ESPE Abstracts (2016) 86 P-P2-405

Maternal Ovarian Luteoma Causing Complete Virilization of a Female Fetus

Vanessa Davisa,b & Carla Z Minuttia,b

aJohn H. Stroger Jr. Hospital of Cook County, Chicago, Illinois, USA; bRUSH University Hospital, Chicago, Illinois, USA

Background: Maternal ovarian luteoma is a rare condition that may cause virilization of female fetuses.

Case presentation: We present the case of a baby born at 29 weeks gestational age to a 20 yo mother with history of two spontaneous abortions and no live births. Physical exam after birth revealed ambiguous genitalia, with a stretched phallic length of 1 cm with hypospadias on the ventral surface of phallus and complete fusion of rugated labioscrotal folds. No palpable gonads in the folds or inguinal canal. Mother denied any medications during pregnancy. Mother was noted to have a low pitch voice and hirsutism. She reported that 3 months into her pregnancy, she noticed the appearance of facial hair and increased clitoral size. No family history of ambiguous genitalia. Baby had a 46,XX female karyotype and negative SRY. A pelvic ultrasound showed normal uterus and ovaries. Baby’s testosterone at birth was 71.6 ng/dl and at 2 weeks of age it was 32.6 ng/dl. Her 17 hydroxyprogesterone was high initially and later normalized. Her androstenedione was normal. Right after delivery, maternal testosterone was markedly elevated at 1867 ng/dl. Normal estradiol and DHEAS. Maternal pelvic US and MRI showed multiple leiomyomas and an oval shaped solid mass 31×41 mm within right adnexa with a cystic 19×24 mm lesion medial to the mass suggestive of a tumor. The mother was temporarily lost to follow-up. She returned for follow up two months after delivery. At that time her repeat testosterone was 13.7 ng/dl. Her hirsutism had improved and clitoral size had returned to normal.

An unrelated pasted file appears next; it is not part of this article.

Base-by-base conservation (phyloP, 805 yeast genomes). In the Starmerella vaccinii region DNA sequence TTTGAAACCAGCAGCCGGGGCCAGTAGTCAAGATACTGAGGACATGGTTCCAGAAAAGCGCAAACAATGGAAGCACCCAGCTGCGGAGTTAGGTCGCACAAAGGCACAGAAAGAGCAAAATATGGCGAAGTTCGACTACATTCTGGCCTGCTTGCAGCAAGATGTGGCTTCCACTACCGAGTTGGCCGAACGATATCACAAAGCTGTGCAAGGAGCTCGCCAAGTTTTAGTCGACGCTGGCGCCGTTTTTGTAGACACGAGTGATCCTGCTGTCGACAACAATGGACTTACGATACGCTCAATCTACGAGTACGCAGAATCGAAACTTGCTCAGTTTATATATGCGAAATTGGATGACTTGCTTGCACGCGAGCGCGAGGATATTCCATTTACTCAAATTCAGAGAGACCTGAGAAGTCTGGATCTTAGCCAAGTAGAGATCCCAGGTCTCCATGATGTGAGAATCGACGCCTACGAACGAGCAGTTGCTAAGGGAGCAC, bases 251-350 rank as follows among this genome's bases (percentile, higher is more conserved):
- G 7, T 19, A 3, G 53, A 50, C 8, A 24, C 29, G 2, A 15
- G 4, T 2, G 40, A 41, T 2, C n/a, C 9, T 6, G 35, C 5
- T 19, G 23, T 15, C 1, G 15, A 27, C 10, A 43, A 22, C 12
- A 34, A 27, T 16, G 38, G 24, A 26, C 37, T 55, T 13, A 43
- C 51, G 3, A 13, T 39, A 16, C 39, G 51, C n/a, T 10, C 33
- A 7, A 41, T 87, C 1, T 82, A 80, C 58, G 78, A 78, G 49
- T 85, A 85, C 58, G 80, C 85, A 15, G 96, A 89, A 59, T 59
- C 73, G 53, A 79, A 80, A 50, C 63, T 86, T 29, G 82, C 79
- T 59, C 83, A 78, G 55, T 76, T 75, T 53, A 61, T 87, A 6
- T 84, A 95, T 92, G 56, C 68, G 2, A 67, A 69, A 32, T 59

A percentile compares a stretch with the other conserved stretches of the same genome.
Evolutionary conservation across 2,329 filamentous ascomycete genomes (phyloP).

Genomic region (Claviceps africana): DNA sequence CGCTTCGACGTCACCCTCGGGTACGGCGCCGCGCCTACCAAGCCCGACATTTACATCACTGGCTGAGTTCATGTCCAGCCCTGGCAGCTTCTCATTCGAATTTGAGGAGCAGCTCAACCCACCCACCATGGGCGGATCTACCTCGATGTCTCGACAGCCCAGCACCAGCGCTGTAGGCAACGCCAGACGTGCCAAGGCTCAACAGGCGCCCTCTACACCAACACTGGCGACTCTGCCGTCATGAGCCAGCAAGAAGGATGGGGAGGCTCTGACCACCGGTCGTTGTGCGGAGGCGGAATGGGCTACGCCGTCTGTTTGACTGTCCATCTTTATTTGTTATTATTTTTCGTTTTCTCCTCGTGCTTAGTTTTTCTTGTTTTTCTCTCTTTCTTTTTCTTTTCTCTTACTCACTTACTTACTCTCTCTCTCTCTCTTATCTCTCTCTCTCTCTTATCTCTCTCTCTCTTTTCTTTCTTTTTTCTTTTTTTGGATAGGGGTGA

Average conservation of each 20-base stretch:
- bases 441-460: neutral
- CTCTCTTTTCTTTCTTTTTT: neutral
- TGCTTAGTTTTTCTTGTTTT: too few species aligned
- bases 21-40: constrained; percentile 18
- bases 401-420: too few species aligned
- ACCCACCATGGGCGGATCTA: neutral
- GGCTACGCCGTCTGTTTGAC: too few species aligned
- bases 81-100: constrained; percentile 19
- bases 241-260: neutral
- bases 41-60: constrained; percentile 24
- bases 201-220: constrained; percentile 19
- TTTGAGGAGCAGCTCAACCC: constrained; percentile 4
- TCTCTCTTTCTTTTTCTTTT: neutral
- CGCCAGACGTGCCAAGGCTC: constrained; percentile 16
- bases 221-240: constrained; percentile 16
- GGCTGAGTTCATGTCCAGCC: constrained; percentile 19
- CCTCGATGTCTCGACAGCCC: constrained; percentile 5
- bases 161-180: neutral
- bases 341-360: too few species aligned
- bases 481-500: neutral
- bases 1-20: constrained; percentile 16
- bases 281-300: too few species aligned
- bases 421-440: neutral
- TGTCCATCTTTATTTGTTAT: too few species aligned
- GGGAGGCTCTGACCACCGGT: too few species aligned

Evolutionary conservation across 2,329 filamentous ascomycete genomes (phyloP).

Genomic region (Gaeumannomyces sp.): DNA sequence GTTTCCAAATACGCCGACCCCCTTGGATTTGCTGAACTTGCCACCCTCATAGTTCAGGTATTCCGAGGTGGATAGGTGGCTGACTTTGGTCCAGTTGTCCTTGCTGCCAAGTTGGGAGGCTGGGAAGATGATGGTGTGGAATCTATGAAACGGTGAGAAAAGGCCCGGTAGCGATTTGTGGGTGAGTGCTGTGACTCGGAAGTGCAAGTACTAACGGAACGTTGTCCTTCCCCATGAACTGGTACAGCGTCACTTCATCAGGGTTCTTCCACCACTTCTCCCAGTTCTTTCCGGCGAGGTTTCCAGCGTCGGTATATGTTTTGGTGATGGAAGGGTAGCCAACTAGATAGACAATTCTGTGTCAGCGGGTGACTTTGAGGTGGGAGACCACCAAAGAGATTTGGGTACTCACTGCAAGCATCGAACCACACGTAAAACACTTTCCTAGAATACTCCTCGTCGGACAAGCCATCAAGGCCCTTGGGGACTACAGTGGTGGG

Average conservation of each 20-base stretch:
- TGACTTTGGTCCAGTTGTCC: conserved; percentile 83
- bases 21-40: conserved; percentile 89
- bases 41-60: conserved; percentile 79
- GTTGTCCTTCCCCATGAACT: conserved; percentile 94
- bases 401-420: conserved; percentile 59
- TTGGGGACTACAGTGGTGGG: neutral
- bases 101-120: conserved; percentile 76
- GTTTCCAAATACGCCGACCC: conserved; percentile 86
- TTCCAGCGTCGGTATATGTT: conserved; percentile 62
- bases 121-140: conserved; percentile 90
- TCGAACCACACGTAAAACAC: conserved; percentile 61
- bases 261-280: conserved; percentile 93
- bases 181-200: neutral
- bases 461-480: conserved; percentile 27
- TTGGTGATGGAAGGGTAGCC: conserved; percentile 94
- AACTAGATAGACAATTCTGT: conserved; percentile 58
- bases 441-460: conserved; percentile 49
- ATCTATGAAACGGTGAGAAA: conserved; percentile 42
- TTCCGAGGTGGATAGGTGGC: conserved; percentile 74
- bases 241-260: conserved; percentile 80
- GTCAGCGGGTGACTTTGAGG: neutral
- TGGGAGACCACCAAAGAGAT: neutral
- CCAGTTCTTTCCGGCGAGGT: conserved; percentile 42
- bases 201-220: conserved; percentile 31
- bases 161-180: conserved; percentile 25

Discussion: We present the case of a female baby with complete virilization of the genitalia due to a presumed maternal ovarian luteoma. There are only other three cases reported, two of them twins, that presented with complete virilization. i) and ii) Other reported cases have partial virilization. The incidence of hyperandrogenism during pregnancy is low. Hyperandrogenism and virilization during pregnancy are usually the result of a disorder arising during gestation, as hyperandrogenism in a non-pregnant female frequently causes infertility. Fetal conditions causing virilization, such as congenital adrenal hyperplasia, are more common than maternal disorders. Two of the most frequent causes of hyperandrogenism during gestation are luteomas and theca-lutein cysts of the ovary. iii) A luteoma is a rare ovarian mass that appears during gestation and regresses and disappears after delivery. About 25% of them secrete androgens. Many luteomas may be subclinical. Diagnosis is made only when the luteomas are large or cause virilization. iv) Maternal virilizing symptoms and signs may be present in approximately 35% of reported cases of pregnancy luteoma, and around 80% of female infants born to virilized mothers are virilized. v) The degree of fetal virilization depends on the timing of the increased maternal androgen production and severity. Early gestation androgen exposure is needed for severe virilization, as in our case.

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